/ 16 January 2007

Illegal dumping raises concerns in Jo’burg

More than 3 500kg of toxic waste has been illegally dumped in a landfill site in Walkerville, south of Johannesburg, since late December.

Working in the scorching heat at the Walkerville de Deur landfill site on Tuesday, the IFRT Spill Response team — dressed in task masks, protective rubber gloves and boots — had to plough through metres of stinking garbage to locate two bags, weighing about 50kg each, of Fluorosilicato de Sodio, a white powder used in tiny amounts for water purification and rat poison.

On December 28, members of the Gauteng Conservancy Association (GCA) found 78 bags marked with skull emblems at the same site, indicating that the bags are extremely hazardous.

The Midvaal Council and the GCA possess documents that point to a waste-disposal company in Vereeniging, which the council and GCA suspect is responsible for the illegal dumping.

”None of them [waste-disposal companies] are taking responsibility. The people who we think it is are denying it,” said Midvaal ward councillor Rob Jones.

Fines for illegal dumping range from R1 500 to R20 000, amounts which Jones says are ”nothing to these companies”.

According to Jones, it will cost the council in the region of R350 000 to clean up the 80 odd bags of hazardous material.

Environmentalists are worried that the toxins could make their way into a wetland near the landfill (which supplies many residences and farms in the area with borehole water) after finding bags that had been ripped open, a situation which may be exacerbated by Johannesburg’s recent heavy rainfall.

Chairperson of the GCA, Ivan Parkes, said that rainwater flowing from the dump drains into surrounding trenches, from where the water can reach Varkensfonteinspruit, Kliprivier and eventually the Vaal River.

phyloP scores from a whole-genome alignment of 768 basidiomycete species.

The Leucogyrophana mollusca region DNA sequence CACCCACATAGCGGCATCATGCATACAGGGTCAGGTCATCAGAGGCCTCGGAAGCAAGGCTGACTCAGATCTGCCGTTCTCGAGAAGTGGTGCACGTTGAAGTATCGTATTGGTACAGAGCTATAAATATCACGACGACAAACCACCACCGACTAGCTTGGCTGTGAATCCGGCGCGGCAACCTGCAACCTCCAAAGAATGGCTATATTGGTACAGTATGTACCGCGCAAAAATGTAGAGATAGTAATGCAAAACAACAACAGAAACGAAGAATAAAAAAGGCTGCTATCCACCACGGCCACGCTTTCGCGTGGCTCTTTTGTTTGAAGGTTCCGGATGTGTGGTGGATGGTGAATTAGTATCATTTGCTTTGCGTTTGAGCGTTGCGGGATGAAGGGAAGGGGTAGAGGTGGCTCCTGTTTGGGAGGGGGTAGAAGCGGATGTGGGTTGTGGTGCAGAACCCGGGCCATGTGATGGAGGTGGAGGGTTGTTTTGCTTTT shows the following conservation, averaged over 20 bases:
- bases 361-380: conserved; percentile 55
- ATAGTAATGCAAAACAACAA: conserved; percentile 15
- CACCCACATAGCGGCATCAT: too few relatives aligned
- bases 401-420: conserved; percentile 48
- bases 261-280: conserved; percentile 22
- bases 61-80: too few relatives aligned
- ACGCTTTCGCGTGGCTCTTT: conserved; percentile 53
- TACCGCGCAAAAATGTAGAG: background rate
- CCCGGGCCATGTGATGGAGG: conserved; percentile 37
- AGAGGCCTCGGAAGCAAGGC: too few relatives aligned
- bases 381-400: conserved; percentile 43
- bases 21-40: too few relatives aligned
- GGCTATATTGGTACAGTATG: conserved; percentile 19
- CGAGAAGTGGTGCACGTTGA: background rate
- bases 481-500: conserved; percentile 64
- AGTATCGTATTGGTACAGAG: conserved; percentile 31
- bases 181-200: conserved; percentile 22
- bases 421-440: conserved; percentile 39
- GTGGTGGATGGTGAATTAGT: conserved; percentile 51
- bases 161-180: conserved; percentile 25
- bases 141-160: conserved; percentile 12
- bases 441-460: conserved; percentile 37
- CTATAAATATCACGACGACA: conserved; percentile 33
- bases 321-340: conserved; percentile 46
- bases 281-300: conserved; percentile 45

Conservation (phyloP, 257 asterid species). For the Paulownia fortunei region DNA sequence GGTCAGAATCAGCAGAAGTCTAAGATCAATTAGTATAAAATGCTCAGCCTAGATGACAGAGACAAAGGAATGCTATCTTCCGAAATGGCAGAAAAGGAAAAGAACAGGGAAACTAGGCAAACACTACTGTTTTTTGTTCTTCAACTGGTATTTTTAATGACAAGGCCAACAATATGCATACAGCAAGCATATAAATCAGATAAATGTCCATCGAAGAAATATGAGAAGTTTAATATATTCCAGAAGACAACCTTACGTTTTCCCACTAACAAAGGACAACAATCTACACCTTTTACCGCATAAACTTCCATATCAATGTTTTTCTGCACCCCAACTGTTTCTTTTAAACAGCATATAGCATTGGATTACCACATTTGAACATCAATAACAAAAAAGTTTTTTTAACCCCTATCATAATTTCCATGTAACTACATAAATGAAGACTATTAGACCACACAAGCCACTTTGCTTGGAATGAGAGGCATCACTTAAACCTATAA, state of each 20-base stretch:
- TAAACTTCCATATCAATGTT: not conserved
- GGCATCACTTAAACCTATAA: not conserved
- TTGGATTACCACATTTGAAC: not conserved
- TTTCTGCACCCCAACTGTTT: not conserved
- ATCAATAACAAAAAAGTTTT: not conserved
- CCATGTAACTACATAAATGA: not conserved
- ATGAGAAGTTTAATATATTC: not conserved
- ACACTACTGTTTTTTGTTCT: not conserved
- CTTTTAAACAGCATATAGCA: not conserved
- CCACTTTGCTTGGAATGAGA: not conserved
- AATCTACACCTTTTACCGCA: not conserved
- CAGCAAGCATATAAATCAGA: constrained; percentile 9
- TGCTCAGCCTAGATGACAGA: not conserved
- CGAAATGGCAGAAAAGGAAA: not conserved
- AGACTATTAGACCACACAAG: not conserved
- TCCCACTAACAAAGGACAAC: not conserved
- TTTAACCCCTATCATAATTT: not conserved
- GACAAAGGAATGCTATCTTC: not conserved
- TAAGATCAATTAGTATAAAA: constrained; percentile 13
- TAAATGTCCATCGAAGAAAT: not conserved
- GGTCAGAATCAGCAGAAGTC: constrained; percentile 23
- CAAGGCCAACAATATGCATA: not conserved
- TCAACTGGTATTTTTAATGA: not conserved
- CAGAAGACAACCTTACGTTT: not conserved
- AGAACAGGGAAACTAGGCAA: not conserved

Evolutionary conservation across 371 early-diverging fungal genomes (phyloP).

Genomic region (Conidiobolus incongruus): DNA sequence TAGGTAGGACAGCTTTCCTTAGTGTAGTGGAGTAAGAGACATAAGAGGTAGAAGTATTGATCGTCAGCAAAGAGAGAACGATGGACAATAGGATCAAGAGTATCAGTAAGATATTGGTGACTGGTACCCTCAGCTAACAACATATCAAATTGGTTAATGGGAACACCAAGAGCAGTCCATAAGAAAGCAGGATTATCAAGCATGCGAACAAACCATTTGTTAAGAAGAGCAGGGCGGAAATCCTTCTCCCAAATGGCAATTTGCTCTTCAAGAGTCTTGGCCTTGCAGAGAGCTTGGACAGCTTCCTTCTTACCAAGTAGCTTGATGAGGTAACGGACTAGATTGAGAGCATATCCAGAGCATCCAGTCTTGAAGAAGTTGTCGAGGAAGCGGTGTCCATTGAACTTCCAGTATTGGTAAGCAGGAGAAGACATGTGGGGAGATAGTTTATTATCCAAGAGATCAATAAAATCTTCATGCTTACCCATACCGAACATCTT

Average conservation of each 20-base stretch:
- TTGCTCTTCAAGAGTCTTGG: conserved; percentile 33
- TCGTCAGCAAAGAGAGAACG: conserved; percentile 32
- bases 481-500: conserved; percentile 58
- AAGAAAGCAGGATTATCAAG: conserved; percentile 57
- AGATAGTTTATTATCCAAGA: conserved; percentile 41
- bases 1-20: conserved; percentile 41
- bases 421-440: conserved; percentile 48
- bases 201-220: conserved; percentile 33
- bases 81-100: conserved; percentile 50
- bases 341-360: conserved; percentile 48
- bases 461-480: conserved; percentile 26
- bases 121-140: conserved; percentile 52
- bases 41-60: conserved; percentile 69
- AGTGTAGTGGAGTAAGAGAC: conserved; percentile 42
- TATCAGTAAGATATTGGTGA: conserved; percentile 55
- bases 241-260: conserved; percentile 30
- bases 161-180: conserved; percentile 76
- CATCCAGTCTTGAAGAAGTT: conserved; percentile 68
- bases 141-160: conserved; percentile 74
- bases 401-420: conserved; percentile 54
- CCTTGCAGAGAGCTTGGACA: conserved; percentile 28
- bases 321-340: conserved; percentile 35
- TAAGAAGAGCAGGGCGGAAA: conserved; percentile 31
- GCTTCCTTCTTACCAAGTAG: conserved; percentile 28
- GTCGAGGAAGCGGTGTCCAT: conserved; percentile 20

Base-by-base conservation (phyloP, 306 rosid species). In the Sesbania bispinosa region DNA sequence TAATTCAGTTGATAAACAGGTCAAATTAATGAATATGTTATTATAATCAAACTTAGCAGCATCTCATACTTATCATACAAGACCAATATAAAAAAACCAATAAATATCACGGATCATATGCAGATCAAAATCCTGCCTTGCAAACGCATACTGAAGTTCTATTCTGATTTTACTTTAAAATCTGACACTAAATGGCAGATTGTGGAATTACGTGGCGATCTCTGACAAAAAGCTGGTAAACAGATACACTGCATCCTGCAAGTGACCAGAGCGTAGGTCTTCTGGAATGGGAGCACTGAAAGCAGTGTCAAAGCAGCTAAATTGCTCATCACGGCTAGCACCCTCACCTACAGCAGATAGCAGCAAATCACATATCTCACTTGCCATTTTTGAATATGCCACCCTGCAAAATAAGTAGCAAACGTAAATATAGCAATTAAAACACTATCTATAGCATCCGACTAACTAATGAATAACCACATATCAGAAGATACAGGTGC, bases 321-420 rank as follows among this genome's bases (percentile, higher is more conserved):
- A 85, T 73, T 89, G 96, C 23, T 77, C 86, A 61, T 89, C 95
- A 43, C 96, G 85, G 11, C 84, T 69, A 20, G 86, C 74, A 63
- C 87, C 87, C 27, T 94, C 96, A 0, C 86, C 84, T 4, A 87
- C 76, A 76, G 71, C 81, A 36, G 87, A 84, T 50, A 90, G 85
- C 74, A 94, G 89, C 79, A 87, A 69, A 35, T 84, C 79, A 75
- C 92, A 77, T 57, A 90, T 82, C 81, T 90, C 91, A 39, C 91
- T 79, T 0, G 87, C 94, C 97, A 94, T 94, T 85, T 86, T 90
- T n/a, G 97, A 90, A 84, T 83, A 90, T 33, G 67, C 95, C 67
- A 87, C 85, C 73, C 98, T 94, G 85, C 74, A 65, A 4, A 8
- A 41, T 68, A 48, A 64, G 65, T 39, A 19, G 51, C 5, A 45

”There is the possibility of the poison going into underground aquifers that fill our boreholes. After the rains we’ve had it’s very possible that all that poison could have been washed into our water system,” said Parkes.

Wessel Slabbert, head of IFRT Spill Response, said the toxins needed to be removed and destroyed.

Parkes told the Mail & Guardian Online on Tuesday that it was even dangerous to inhale or touch the powder. ”If you read on the bag, it advises you to see a physician if you come into contact with it,” he said.

The spill-response team bagged the toxins in thick plastic bags, sealed the openings tightly with wire and were to dispose of the bags at Thermopower [facility for the treatment and disposal of hazardous waste] in Olifantsfontein, where the toxins will be incinerated.

There were also signs of medical toxic waste around the site. The M&G Online found two syringes littered among piles of trash as well as fibre glass, which is considered a material that needs to be disposed of at a special toxic-waste dump.

It costs about R300 per kilogram to dump toxins in a specialised toxic-waste dump, according to Parkes.

”It’s cheaper for people to dump everything here. Everybody takes a chance and hides their harmful waste here.”

Jones said that after each December illegal medical waste is often found. He said it comes from small clinics and chemists around the area.

An officer from Wastehub (a police unit within the City of Johannesburg’s environmental department) who arrived at the landfill on Tuesday afternoon said waste dumping is a ”very big issue” and the council and the police must work together to form a joint prosecution against illegal dumpers.

”We have to monitor this and put it in place … It’s polluting everything here; there’s bird life here, there’s everything,” he said.